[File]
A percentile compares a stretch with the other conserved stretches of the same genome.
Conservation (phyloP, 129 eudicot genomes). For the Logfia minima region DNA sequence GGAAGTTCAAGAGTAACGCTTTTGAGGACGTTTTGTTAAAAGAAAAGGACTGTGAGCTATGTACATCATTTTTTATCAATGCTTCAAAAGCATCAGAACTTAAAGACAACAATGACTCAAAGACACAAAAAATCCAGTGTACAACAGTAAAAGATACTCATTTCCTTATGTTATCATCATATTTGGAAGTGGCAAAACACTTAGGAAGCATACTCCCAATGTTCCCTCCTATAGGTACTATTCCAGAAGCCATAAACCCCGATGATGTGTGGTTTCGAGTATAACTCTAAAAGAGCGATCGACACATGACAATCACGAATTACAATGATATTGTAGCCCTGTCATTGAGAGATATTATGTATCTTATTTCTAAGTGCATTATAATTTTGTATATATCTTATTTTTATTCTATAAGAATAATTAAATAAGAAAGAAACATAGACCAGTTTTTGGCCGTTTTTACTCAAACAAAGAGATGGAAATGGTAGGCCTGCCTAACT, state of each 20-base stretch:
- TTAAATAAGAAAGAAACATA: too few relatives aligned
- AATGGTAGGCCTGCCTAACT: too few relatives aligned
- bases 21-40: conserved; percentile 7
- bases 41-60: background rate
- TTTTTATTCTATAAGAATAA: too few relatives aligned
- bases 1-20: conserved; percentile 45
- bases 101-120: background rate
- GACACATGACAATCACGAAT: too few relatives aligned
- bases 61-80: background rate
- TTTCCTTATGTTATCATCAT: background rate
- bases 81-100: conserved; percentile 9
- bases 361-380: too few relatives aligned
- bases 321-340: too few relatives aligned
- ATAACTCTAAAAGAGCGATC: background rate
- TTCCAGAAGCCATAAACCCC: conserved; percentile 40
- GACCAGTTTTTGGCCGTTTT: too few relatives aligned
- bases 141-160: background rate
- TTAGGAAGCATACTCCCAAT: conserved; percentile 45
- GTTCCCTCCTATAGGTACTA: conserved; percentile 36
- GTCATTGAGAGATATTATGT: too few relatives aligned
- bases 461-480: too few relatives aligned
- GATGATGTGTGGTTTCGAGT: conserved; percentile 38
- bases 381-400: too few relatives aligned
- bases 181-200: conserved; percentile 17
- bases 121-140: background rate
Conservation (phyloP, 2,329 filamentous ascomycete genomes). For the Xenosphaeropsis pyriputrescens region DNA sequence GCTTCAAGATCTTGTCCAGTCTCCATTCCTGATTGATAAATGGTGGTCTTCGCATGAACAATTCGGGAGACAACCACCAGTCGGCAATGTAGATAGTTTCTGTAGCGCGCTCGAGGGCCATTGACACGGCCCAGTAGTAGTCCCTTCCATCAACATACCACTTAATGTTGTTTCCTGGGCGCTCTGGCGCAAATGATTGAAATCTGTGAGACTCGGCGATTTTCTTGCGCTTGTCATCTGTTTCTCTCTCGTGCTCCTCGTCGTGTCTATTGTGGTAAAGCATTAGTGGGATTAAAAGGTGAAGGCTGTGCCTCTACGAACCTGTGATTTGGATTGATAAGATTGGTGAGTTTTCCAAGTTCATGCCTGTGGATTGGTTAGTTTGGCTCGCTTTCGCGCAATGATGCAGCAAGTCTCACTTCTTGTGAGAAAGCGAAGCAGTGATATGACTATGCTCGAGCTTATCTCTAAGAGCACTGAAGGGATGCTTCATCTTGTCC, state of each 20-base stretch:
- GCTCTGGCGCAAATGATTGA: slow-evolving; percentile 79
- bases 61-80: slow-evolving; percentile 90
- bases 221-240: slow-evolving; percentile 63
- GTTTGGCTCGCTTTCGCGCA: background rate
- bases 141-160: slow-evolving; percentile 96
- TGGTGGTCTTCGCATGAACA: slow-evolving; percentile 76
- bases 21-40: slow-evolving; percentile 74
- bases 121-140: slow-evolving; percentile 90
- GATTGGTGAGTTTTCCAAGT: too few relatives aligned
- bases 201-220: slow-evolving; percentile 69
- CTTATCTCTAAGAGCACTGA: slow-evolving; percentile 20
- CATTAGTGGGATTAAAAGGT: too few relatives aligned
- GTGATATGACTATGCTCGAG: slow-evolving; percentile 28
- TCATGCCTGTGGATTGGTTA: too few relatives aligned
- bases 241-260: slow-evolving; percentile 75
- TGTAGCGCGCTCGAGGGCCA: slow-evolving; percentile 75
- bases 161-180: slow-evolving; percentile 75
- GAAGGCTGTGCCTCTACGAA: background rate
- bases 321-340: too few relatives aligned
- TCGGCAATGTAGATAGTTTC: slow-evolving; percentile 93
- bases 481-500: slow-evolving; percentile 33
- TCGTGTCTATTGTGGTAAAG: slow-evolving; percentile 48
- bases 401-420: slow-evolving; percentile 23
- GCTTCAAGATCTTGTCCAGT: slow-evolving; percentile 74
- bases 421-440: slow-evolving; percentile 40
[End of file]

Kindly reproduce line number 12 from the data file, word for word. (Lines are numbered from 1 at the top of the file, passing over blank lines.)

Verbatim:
- TTTCCTTATGTTATCATCAT: background rate